Each of these sound pieces is designed to be listened to in stereo, as a loop of variable length by a listener who is free to deal with the experience directly, setting the duration as their attention allows.
We are curious about how music carries information, how it surprises us. Psychologist Diana Deutsch, whose work explores perception of music and speech, crystallizes the cognitive pathways of attention, short-term memory, and pattern recognition in an array of auditory illusions. Among the many that she has identified, her “Phantom Words”1 illusion offers insight into our tendency to extract multiple meanings from a single message, and to discriminate between musical and linguistic information.
Here, as in Deutsch’s experimental presentation of the illusion, brief words or syllables are repeated alternately between left and right speakers. As the focus of each listener’s attention drifts in a search for familiar or meaningful content, unique strings of words, melodies, and rhythms appear to emerge from what is heard. As in optical illusions, where “we ‘see’ visual objects that correspond to those that are familiar to us, even if our perceptions are quite incorrect,” in listening to these vocal fragments “the words and phrases that we ‘hear’ are strongly influenced, not only by the sounds that reach us, but also by our knowledge, beliefs, and expectations.” (Deutsch1)
Taking Deutsch’s experiment as a starting point, we move through variations—applying processes developed for use in telephonic applications (such as Skype) to preserve the flow of information: extracting voices from a noisy background, suppressing feedback, encoding dialogue by preventing simultaneity. Deutsch’s illusions, however, are not merely encoded messages to be unlocked. They are prompts pointing to a feedback loop between senses, attention, and memory. As visual illusions expose the viewer’s awareness of multiple kinds of space, auditory illusions make use of the listener’s ability to hold multiple kinds of time in focus.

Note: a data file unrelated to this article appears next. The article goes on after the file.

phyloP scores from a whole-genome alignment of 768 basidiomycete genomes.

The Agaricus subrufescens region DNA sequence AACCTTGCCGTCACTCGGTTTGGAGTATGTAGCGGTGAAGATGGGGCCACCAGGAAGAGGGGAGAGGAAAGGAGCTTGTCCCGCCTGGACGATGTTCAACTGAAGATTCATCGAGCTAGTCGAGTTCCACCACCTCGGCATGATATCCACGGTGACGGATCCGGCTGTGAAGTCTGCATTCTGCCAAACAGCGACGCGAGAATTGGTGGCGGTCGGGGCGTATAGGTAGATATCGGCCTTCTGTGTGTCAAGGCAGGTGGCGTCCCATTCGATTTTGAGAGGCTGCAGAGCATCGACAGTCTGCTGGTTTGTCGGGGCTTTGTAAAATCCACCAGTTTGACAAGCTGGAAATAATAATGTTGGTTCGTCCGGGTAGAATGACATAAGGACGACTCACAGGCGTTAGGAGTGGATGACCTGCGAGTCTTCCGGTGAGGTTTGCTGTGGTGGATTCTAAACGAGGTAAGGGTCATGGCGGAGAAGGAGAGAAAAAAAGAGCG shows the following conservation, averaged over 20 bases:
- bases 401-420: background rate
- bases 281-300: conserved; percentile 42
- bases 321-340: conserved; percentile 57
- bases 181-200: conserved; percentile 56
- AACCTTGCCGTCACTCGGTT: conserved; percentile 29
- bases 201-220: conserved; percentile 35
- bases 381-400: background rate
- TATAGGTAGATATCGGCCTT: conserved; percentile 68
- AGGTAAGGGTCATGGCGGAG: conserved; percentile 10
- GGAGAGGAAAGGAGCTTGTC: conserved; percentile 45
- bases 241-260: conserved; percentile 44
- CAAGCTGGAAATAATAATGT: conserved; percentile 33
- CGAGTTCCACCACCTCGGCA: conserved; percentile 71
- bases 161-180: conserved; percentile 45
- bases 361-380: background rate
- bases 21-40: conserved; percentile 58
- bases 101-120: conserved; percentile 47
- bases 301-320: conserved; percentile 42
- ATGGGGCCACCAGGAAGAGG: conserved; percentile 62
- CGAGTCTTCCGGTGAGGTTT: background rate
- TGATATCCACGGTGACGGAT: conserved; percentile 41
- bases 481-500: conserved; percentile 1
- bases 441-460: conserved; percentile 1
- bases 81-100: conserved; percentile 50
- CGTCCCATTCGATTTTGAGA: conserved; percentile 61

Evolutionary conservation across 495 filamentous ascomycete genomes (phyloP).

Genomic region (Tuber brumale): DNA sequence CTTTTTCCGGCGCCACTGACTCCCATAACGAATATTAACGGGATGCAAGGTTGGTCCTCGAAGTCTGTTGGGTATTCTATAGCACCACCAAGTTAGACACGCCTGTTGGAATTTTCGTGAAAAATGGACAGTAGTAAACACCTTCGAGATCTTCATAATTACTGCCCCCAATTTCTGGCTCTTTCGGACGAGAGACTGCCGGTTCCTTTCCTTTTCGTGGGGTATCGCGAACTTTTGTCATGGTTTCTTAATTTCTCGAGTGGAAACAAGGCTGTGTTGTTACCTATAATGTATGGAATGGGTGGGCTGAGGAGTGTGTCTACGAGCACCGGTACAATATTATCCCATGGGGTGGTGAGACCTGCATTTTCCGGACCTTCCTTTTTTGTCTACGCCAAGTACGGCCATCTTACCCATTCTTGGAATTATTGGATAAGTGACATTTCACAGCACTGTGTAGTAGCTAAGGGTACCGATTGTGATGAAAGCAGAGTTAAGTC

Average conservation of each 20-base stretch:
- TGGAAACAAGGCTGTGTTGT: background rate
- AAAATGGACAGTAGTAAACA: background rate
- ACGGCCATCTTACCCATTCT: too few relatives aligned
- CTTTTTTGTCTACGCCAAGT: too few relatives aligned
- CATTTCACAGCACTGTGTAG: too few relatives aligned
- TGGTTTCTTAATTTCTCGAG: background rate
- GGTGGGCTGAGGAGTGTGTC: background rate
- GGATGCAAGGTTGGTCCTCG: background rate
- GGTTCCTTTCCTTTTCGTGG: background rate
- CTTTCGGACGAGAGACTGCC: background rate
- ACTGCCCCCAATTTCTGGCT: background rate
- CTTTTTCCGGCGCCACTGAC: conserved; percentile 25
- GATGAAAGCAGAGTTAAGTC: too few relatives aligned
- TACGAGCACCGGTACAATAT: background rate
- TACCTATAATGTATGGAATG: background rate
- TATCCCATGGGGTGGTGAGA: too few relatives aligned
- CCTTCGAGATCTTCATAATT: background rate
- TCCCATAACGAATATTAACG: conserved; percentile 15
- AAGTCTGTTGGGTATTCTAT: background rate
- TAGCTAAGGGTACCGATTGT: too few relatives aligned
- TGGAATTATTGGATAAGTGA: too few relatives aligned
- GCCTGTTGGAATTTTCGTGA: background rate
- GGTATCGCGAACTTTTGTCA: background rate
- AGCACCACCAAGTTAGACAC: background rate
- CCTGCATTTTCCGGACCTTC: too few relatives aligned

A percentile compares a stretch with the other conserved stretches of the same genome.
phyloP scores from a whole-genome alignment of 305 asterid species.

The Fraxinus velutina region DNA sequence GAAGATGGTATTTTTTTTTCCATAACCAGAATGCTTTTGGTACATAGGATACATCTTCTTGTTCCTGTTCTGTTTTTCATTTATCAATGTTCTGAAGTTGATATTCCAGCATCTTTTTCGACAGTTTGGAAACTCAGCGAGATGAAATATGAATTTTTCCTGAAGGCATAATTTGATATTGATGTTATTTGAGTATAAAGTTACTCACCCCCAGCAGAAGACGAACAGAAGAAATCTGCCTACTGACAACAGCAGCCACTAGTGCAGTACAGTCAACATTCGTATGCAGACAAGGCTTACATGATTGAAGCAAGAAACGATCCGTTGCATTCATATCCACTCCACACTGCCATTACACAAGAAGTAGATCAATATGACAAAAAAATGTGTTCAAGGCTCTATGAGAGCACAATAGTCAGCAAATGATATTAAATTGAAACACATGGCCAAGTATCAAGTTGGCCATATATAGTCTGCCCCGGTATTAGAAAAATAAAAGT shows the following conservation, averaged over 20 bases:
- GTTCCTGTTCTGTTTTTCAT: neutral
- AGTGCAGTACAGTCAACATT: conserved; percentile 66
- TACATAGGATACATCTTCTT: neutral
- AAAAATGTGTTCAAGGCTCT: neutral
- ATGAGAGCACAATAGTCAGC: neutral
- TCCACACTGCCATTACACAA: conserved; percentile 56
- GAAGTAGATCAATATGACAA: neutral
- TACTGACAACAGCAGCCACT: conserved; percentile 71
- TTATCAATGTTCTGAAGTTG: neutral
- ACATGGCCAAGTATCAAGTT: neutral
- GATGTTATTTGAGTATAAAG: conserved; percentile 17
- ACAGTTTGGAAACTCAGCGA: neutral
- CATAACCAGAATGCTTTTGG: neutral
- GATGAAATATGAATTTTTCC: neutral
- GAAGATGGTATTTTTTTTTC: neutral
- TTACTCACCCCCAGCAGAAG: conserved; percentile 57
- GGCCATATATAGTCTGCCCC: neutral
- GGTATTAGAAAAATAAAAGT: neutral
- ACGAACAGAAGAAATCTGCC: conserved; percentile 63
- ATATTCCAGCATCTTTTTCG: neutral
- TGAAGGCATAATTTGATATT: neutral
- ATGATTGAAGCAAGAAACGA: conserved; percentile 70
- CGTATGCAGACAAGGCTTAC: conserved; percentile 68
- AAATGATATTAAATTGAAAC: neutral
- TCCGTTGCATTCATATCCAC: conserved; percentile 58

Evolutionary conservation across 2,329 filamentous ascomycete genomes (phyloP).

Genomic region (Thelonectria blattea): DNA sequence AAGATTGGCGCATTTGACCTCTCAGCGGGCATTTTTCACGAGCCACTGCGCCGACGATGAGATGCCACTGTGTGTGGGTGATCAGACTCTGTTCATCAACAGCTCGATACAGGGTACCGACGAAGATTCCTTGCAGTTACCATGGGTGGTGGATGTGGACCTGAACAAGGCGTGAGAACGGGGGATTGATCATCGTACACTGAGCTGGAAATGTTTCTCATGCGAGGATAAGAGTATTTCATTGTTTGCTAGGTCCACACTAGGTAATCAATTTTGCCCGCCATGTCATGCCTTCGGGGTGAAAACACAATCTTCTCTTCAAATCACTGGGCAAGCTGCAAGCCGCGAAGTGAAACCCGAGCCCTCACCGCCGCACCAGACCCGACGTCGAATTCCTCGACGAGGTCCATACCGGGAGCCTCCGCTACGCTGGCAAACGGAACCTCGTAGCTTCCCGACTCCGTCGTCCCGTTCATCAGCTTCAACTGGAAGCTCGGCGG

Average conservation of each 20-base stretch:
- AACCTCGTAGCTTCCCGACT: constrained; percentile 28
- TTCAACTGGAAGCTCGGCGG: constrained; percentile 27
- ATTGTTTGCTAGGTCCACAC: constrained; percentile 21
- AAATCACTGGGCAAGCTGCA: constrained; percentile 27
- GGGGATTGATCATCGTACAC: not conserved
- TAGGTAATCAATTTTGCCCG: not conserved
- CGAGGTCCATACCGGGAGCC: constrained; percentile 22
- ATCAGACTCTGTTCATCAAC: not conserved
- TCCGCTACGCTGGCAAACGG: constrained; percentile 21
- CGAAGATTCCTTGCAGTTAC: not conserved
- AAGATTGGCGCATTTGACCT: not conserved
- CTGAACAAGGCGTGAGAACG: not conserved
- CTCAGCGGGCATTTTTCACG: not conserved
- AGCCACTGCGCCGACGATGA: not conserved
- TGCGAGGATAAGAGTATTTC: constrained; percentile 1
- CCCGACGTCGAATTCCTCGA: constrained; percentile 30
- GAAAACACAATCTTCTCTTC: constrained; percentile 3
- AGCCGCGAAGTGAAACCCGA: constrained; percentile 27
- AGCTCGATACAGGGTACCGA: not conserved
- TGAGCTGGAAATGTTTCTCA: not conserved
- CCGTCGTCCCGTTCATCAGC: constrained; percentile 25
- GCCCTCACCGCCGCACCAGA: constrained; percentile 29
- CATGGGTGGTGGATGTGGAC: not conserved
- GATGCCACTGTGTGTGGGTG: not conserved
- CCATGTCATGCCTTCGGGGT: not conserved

Marcia Tucker, in her introductory text to the exhibition “Anti-Illusion: Materials / Procedures,”2 writes: “It has been thought that music creates its own suspended temporality, dependent upon the elements of rhythm and silence. Musical time has thus been considered different from ‘real’ time.” Minimalist composers pursued the presentation of “real” time through compositions in which there is “no beginning, middle or end—only the sense of an isolated present. This constant present exists because of a deliberate and unrelenting use of repetition which destroys the illusion of musical time and focuses attention instead on the material of the sounds and on their performance.” Rudy Wurlitzer, quoted in the same text, describes how “this refusal to remember what has or has not happened before, holds the attention, becomes the continuity itself, a focus. It is possible to present the piece with one’s own random inventory of interpretations or events. […] Our past, our future. The music doesn’t take notice or present explanations of itself. The piece goes on. We are not joined in strategies of going anywhere together. Duration becomes a function of attention, a focus, a physical act, a catalyst towards contemplating the present.”
These sounds can be thought of as meditative devices—illusions, in the sense that they are unstable images—generating the appearance of multiplicity, eating at the boundary between music and speech, self-contained but freely interpreted, in search of information.